Library Work Begins

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Photo by Lester Smith

Seen in the evening, the overhung sitting room of the new Zak entrance is packed with items stored while PCB remediation takes place in the old section of the Kent Memorial Library.

Work started at the library on August 23, as First Selectman Melissa Mack had predicted at the August 22 selectmen’s meeting. Workmen from contractor AAIS carried supplies and equipment into the building through the new north side door in the interconnecting corridor between the old building and the new Zak entrance building. Before long, the big windows were all lined with semi-opaque plastic intended, in part, to protect the glass from the blasting grit to be used when the coating was blasted and scraped off the waffled ceilings. That coating had been identified as the guilty element in the library’s PCB contamination problem.

Another early chore was a new set of baseline tests for interior atmospheric PCB levels. The data are being analyzed.

Then crews from Bloomfield Electric arrived to remove all the electrical conduits and circuit boxes that would interfere with the blasting. AAIS crews began the task of removing the acoustical tiles deep in each waffle hole, along with the daub of adhesive that secured them. Because there was asbestos in that adhesive, the debris was all dumped and covered in a bin set inside a locked chain-link-fenced cage placed on the parking area across Bank Lane from the First National Bank.

The main task of grit blasting could not start until the EPA approved the detailed work plan submitted by AAIS, which, at press time, was expected later in September. All of the remediation work continues to be monitored by consultants; Fuss and O’Neil, who have worked with Town officials since the library’s airborne PCB problem was discovered in early 2016.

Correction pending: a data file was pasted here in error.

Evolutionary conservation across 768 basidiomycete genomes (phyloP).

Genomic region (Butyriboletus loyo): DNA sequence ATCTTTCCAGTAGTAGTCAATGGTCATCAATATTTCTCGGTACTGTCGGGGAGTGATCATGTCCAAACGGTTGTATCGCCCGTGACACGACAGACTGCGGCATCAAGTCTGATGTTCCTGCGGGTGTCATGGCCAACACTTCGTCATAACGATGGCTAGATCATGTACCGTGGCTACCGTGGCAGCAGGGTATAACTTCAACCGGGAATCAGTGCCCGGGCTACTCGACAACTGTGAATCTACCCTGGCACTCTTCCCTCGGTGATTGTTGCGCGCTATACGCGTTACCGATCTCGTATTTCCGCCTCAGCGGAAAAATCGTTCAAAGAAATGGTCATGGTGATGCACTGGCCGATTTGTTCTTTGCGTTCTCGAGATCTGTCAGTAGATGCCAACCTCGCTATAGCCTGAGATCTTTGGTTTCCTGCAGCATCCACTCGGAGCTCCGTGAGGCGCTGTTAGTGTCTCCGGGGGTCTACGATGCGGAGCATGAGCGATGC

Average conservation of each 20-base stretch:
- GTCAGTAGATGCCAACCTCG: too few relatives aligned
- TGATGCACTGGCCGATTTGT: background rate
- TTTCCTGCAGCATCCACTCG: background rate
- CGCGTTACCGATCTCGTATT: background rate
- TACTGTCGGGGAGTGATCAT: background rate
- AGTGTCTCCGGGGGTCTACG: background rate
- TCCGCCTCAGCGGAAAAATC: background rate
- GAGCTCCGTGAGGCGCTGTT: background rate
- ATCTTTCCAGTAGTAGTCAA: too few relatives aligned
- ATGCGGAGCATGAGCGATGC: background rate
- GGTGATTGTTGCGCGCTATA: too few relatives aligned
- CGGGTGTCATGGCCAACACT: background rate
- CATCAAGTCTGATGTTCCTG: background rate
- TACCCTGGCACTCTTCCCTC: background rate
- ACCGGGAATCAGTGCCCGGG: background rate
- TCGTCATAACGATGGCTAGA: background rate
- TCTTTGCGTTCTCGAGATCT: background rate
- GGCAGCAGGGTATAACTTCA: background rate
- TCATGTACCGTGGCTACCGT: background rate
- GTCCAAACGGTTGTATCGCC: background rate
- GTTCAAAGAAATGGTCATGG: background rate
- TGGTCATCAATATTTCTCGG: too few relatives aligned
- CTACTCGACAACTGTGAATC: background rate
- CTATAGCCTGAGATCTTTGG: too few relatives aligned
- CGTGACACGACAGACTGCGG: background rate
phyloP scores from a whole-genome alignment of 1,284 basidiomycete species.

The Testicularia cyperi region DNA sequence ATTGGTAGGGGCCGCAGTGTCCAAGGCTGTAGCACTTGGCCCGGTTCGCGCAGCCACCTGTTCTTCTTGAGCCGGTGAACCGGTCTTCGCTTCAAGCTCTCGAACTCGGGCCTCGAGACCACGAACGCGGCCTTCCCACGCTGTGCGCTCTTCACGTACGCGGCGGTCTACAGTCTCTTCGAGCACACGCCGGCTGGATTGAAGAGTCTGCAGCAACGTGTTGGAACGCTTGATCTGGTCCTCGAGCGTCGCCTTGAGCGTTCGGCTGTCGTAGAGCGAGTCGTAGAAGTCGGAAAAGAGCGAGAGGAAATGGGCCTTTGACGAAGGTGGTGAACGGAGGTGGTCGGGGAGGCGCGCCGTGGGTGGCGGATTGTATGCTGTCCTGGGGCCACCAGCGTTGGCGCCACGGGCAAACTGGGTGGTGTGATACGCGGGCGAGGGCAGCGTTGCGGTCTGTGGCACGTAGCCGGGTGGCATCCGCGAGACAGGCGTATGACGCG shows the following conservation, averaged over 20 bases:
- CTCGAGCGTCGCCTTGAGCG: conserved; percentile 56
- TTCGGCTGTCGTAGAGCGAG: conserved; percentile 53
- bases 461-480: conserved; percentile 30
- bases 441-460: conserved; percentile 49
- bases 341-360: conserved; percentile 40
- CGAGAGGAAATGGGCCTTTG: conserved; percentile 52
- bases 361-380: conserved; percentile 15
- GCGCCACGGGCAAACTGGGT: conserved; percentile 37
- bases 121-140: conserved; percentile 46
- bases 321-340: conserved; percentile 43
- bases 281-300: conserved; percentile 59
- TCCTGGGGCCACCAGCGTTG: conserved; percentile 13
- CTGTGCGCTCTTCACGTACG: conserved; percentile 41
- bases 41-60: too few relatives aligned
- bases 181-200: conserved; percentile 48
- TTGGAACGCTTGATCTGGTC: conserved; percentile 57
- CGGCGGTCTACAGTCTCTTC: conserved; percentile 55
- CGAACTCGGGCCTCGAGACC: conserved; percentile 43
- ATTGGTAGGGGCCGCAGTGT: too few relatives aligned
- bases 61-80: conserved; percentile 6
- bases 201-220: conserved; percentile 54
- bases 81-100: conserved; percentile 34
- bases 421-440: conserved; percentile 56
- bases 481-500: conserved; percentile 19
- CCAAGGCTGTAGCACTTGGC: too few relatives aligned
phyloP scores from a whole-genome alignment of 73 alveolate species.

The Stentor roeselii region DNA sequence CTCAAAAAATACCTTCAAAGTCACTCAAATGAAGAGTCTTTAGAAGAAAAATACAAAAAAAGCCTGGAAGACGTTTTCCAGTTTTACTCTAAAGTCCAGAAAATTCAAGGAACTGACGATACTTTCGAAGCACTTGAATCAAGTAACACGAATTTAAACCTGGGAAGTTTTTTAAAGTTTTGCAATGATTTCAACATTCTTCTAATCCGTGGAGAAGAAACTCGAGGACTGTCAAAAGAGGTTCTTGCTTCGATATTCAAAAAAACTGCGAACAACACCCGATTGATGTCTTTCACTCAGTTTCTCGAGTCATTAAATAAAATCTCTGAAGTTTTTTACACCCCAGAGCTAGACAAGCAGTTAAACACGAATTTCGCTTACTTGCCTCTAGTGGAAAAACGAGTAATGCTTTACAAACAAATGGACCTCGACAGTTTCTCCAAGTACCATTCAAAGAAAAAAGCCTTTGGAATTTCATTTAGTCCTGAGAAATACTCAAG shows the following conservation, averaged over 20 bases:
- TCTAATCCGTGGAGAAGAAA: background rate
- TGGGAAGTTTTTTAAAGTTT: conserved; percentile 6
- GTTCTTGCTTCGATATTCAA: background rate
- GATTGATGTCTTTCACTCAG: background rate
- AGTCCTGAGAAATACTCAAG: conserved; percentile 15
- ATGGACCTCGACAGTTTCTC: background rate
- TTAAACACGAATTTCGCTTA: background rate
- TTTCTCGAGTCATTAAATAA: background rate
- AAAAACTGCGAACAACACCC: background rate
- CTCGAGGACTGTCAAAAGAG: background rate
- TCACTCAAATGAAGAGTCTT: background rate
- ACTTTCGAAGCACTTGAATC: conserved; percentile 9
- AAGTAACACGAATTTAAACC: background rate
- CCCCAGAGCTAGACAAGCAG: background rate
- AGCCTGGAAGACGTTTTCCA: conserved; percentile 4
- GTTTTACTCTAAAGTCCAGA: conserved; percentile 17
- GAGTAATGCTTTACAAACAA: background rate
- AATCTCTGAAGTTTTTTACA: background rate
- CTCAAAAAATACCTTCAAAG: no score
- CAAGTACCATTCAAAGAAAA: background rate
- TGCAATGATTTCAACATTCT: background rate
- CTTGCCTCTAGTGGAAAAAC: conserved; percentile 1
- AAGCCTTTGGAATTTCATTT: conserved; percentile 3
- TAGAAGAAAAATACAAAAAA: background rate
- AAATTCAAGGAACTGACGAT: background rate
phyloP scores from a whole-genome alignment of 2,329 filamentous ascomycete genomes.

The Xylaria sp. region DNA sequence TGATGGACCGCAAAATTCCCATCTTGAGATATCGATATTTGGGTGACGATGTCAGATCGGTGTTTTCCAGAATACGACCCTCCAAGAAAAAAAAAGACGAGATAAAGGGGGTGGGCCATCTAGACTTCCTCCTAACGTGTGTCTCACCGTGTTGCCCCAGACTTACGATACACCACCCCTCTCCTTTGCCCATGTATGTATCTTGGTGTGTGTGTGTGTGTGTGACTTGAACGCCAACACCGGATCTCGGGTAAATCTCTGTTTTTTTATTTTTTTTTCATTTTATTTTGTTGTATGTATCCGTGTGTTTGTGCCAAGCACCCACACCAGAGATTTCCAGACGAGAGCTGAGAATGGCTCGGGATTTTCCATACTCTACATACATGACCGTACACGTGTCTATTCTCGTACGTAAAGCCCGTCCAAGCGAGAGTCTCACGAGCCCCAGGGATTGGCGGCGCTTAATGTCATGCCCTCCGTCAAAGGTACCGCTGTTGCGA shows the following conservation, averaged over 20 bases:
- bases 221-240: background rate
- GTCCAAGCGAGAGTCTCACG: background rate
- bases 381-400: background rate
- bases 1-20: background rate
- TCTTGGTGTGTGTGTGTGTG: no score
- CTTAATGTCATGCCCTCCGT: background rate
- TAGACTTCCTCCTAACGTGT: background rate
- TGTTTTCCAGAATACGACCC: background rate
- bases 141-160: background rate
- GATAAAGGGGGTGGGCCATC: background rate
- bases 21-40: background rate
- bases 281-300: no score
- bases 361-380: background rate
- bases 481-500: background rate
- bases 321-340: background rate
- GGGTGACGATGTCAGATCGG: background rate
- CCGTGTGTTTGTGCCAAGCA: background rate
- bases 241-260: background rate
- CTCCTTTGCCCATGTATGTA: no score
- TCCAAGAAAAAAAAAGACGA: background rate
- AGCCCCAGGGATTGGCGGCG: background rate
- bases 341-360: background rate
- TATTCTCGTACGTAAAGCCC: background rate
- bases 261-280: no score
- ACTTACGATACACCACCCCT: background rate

In the meantime, Library Director Jackie Hemond and her staff have been giving increased attention to the details of the upcoming move back to “the big house” after more than four years. The amount of shelf space will be significantly reduced by the removal of certain alcoves, by the limitation on shelf height to provide clearance for the new sprinklers, by the loss of shelving along the ramps, and for other reasons. There will also be a loss of storage space: the big closets at the rear of the auditorium are gone. The amounts of these losses have not been evaluated. But, on the bright side, the increase from the temporary facilities at Ffyler place will be tremendous!

An unsolved problem is the issue of poster display space. In recent years, most library lobbies have included vibrant spaces for information on upcoming community events and opportunities – posters and fliers galore – something not well achieved digitally. With the new Zak entrance off limits for such use, it isn’t clear how that vibrancy can be achieved. 

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